By Len Ramirez

STANFORD (KPIX 5) — A campus crime scene is now a place to honor the victim.

Beneath tall redwood trees on the Stanford University campus is a stone sitting area with benches and a fountain.

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But the peaceful setting commemorates a terrible event.

Stanford law professor Michele Dauber says this is the exact spot where an unconscious student, Emily Doe, was sexually assaulted by Stanford swimmer Brock Turner during a party at the Kappa Alpha house in 2015.

Dauber — who does not speak for the university — pushed Stanford University to create the memorial, with the blessing of the victim.

“I wanted Stanford to do this because I wanted there to be a permanent symbol and reminder for how important it is to take sexual assault seriously,” Dauber said.

Dumpsters that were nearby have been moved.

“We’re very close to the back door of the fraternity house,” Dauber said.

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Turner was convicted of sexual assault, but was given only a six-month sentence by Santa Clara County Judge Aaron Persky. The light punishment made Persky the target of a recall effort, which is on-going.

The issue is apparently still very sensitive with some Stanford students.

One student agreed to be interviewed by KPIX 5, but then other students stepped in to tell him not to do the interview.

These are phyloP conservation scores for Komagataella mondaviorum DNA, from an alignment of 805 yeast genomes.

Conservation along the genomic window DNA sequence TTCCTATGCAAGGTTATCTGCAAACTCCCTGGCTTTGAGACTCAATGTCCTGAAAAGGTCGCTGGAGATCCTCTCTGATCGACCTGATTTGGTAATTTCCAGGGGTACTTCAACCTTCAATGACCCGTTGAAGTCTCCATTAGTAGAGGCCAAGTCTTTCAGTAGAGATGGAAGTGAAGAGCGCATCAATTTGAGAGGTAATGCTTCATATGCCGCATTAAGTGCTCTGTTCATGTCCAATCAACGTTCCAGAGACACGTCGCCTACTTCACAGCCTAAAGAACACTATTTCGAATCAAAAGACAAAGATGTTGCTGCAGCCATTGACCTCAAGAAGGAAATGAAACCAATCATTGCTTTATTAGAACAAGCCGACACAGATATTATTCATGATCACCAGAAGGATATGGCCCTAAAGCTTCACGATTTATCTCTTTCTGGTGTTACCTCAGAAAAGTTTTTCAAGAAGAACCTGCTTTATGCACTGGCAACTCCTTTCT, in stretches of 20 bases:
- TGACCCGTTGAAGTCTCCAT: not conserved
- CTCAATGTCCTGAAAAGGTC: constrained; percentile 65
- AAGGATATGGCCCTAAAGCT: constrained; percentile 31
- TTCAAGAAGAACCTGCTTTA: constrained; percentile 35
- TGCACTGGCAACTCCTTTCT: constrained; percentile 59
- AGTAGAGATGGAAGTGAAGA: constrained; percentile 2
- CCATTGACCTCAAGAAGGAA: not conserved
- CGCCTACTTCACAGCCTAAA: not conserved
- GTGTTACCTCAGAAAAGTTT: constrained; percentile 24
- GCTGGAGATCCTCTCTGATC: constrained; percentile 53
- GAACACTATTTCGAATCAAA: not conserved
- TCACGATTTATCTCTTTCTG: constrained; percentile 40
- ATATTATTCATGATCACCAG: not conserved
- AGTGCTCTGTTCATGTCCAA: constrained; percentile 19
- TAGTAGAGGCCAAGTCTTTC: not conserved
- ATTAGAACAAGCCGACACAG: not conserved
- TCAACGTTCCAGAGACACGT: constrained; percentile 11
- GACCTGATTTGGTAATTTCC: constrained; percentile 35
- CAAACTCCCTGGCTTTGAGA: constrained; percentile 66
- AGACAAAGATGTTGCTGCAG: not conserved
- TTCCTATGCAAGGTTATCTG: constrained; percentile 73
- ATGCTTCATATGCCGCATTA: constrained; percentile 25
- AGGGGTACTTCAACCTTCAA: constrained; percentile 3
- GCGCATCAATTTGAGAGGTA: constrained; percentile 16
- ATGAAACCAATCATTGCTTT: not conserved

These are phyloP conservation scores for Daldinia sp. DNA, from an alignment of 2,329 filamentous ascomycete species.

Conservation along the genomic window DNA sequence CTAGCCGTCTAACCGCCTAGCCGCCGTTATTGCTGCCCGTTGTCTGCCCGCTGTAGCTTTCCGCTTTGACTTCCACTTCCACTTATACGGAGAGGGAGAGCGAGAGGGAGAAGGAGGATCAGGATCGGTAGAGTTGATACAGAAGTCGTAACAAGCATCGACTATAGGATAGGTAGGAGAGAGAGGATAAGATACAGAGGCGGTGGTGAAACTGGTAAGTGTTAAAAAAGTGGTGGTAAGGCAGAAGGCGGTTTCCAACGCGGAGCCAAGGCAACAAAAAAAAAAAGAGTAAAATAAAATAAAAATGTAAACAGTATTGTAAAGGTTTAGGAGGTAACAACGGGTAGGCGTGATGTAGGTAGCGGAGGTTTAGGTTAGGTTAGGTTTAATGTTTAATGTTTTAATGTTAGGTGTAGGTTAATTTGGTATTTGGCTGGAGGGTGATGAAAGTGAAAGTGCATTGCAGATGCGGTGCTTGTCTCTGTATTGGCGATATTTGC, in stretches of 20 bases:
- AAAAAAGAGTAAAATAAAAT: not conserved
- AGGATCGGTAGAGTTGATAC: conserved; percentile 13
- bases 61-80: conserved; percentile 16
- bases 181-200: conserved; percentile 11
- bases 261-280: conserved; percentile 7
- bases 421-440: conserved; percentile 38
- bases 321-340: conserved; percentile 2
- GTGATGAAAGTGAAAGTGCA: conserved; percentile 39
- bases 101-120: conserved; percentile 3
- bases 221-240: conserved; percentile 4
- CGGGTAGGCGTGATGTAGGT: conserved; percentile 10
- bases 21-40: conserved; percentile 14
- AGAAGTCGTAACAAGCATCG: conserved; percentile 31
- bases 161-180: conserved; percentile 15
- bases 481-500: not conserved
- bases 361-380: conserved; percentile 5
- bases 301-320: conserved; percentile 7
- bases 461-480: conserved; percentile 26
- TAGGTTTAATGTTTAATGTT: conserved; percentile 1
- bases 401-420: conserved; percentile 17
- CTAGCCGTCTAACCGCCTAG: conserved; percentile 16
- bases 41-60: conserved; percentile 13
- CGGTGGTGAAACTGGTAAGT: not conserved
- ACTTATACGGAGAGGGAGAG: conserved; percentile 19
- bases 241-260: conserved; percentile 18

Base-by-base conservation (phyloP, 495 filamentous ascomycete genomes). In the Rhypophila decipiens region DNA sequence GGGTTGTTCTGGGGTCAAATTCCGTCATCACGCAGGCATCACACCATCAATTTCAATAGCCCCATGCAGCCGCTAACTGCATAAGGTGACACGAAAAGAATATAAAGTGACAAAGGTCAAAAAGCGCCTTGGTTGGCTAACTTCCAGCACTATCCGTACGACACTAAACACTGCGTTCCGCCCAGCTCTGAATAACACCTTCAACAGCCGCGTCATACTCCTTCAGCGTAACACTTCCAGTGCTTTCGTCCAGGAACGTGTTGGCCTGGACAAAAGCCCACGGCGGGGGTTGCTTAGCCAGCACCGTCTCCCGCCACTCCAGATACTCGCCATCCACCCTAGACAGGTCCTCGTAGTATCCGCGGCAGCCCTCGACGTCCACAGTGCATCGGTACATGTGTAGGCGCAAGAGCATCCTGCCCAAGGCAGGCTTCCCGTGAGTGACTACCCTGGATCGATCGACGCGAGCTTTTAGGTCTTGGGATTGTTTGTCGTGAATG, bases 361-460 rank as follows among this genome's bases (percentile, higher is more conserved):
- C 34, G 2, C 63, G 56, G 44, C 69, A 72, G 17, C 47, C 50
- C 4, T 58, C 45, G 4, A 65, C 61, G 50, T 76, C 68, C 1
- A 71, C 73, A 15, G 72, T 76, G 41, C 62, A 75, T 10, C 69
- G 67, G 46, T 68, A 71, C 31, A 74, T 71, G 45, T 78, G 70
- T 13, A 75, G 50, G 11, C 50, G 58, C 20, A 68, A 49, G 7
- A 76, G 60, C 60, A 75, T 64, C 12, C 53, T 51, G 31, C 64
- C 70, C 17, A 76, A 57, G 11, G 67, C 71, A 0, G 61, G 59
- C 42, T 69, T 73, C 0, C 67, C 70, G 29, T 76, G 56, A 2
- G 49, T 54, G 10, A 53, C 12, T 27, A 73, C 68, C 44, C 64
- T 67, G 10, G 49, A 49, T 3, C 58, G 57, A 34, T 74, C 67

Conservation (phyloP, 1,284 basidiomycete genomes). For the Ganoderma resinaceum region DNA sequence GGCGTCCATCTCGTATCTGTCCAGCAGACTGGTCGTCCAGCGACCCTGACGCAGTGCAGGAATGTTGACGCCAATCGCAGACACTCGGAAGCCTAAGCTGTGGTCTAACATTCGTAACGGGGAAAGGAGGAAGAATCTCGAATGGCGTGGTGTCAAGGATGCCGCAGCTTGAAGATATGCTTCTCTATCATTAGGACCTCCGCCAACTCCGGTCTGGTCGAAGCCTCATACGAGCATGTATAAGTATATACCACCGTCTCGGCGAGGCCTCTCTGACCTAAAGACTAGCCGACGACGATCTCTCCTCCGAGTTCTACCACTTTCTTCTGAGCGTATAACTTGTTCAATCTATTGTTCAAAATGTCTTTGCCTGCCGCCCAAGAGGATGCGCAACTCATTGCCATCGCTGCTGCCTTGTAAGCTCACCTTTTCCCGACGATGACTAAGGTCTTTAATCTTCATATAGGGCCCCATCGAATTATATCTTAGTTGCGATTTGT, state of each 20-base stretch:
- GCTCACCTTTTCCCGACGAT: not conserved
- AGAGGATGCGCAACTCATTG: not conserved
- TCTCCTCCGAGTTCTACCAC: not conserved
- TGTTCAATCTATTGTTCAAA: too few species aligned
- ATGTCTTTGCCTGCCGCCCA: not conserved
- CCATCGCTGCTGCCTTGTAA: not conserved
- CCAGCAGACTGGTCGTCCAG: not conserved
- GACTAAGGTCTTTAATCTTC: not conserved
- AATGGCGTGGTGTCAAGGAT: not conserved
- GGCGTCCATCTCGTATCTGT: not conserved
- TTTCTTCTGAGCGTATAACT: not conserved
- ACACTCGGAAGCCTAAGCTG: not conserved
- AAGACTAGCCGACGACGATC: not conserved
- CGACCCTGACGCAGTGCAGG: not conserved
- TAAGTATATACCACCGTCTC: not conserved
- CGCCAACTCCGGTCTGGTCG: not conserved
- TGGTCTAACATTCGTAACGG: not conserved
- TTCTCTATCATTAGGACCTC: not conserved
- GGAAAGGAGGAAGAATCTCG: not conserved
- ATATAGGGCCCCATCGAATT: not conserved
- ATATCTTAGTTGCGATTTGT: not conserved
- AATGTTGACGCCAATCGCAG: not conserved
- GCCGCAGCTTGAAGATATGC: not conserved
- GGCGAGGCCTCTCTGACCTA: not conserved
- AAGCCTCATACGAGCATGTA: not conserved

“We’re not supposed to be talking about this…Because we’re affiliated with the university and we’re not supposed to talk about this. And it’s none of your business why else,” another student told KPIX 5.

Only about half the students who would talk knew the significance of the memorial, mainly because it is still awaiting a placard, which will bear a quote from the victim.

One student who said the Turner case was a big part of frosh orientation, praised Stanford for building something which will start a conversation.

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Student Hannah Young said, “While its a horrible and tragic event, I think it’s important they do the right thing about it and that we can move forward learning from that and make sure it doesn’t happen again and I think this is a great symbol of that effort.”